The first Monday in January after Twelfth Night is Plough Monday. Starting out as a Medieval custom [there are written records from the 1400s], traditionally it was the day the ploughboys returned to work the land in preparation for sowing. Many communities would have shared a plough which was housed in the church and the blessing of it was carried out by the priest at a special Plough Service. This it was hoped would promote a good harvest for the coming year. Some of these services continue to be held today. To leave any plough out in the field was thought to bring bad luck in the form of wolves to your farm.
Having carried out the necessary religious observances, the plough was normally decorated and paraded around the local area by the plough boys for money. At this time any funds raised were given back to the church for the Plough Lights. These were the candles burnt to continue this cycle of good fortune throughout the whole agricultural season. As you might imagine with the coming of the Reformation these archaic practices, with their pagan overtones, were soon abolished.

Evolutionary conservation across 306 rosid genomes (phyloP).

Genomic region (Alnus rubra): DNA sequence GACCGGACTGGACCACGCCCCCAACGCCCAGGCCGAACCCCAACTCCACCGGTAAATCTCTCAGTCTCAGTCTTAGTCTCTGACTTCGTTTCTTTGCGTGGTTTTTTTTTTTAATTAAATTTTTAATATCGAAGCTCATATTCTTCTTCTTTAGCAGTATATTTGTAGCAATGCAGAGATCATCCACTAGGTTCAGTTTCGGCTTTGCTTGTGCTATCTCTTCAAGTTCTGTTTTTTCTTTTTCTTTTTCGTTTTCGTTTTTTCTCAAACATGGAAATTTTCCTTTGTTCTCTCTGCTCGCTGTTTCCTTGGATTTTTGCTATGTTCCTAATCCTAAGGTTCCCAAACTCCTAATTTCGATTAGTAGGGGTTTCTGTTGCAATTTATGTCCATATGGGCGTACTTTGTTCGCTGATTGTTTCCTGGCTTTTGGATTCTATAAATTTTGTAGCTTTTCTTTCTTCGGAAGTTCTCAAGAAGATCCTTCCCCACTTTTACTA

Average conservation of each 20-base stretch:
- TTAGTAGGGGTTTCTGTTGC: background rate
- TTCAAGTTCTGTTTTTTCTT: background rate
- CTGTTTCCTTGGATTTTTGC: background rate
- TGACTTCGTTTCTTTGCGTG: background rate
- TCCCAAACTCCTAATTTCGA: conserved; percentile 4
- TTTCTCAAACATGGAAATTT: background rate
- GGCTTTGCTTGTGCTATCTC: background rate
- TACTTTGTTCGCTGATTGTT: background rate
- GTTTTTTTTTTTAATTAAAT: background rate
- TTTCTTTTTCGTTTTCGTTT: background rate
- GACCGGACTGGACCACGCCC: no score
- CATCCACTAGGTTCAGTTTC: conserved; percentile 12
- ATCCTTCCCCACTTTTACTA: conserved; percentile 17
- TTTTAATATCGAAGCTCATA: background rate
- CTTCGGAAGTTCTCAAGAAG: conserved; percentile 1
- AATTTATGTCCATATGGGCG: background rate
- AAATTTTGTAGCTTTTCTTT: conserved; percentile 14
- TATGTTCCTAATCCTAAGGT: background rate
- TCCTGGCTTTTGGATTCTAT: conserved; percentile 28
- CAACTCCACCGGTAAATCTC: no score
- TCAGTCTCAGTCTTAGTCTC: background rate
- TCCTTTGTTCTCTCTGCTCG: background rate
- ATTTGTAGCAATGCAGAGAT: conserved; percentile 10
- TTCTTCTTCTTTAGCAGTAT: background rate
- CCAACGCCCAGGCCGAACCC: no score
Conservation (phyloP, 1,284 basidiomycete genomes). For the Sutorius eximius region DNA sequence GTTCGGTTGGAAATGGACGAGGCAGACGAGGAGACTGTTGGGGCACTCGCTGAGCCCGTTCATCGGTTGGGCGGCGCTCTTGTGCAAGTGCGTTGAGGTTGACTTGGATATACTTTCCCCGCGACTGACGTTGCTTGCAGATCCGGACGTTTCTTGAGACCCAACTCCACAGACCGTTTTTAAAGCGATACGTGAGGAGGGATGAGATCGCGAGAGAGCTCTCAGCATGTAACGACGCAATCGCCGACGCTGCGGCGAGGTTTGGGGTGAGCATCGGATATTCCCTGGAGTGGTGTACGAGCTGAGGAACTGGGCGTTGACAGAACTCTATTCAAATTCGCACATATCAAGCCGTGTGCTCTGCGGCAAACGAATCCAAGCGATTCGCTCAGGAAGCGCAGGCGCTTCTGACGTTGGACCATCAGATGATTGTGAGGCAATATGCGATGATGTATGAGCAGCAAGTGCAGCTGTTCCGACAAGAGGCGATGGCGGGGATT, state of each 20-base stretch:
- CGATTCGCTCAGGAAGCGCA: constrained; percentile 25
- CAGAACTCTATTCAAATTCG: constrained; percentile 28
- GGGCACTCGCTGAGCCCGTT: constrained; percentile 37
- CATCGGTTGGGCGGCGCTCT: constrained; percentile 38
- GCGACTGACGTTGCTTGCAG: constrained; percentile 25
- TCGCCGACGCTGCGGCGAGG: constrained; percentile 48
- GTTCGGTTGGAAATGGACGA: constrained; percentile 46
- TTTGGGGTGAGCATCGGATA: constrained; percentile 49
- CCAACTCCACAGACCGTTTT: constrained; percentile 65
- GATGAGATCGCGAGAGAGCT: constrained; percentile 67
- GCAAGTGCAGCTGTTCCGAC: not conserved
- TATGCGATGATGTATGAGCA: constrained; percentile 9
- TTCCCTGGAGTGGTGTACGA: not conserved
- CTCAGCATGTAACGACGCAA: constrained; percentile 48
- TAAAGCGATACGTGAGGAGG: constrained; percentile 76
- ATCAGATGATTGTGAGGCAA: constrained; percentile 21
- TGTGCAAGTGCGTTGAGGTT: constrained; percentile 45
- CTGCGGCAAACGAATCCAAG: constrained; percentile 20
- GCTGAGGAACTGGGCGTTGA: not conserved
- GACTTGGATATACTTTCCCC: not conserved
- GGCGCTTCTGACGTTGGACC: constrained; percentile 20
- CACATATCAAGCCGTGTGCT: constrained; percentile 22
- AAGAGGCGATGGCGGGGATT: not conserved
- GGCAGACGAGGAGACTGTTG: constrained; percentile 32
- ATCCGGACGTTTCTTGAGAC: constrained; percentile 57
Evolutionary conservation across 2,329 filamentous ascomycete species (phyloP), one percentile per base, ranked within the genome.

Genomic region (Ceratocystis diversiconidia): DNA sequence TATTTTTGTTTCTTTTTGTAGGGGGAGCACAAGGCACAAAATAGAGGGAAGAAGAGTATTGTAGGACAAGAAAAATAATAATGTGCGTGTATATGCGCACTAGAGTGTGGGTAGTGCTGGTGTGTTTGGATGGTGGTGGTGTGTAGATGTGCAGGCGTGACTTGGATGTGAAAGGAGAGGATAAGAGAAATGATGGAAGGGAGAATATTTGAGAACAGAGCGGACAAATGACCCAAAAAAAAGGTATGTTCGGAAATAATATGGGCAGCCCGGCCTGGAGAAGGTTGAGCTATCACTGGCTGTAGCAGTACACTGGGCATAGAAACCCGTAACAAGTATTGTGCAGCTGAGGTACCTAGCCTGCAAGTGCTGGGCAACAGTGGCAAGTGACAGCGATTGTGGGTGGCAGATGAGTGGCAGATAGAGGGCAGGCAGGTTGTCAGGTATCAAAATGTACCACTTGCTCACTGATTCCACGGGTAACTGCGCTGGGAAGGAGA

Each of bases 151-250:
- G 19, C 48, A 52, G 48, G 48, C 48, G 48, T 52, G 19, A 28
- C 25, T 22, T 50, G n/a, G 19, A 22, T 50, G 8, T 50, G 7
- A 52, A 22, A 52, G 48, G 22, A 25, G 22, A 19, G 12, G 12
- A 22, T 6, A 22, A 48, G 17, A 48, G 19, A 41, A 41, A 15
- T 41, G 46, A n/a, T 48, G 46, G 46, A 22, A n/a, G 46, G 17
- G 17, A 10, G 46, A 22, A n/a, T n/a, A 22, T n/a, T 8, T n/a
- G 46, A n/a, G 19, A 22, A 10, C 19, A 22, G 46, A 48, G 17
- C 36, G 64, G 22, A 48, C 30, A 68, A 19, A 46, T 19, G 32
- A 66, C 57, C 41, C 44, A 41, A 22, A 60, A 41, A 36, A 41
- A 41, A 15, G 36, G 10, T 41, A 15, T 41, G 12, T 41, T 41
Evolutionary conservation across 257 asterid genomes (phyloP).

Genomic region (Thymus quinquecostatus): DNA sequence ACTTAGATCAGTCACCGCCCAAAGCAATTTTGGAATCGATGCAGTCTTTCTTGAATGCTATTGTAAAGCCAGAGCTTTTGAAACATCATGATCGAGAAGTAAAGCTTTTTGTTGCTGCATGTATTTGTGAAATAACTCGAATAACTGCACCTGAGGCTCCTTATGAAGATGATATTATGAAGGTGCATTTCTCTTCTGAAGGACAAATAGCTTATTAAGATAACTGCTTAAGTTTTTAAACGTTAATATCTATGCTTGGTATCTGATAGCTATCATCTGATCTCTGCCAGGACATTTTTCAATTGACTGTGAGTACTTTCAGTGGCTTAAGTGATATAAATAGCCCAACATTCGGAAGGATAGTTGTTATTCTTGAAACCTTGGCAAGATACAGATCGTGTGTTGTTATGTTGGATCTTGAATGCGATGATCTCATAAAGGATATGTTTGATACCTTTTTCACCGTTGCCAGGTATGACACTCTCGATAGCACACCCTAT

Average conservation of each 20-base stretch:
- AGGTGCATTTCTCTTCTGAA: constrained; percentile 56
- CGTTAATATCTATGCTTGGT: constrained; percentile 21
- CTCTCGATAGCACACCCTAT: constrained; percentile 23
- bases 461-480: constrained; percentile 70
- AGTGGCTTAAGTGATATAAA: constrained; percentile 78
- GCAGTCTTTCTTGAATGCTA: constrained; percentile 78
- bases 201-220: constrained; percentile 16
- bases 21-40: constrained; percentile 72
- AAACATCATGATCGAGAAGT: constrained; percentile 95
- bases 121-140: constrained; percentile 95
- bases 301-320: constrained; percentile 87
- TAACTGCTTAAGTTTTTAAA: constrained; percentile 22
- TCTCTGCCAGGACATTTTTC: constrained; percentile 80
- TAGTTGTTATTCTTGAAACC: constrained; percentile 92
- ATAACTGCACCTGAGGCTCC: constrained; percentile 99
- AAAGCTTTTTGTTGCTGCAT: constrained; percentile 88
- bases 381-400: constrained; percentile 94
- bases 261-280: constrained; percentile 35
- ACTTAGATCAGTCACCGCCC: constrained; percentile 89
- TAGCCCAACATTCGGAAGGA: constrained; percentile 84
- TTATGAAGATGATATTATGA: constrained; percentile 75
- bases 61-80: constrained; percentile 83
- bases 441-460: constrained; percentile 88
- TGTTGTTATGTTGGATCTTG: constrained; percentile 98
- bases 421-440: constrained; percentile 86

Despite the banning of Plough Monday it saw a revival in later years albeit in a slightly different form. The Plough Boys or Jacks, Stots or Bullocks as they were also known, continued with the revels. Now though they disguised their faces with soot and collected money from their Plough Parade for their own pocket. Refusal to pay could land you with the threat of having your doorstep pulled up anonymously at nightfall. Money for menaces indeed😈 Thankfully these days the celebrations have taken a rather more benevolent turn and the celebrations often include Morris Dancing [particularly the Molly style] and music. One of the most well known is the Whittlesey Straw Bear Festival http://www.strawbear.org.uk/ Although originally marked all over the country Plough Monday traditions are now mainly confined to East Anglia.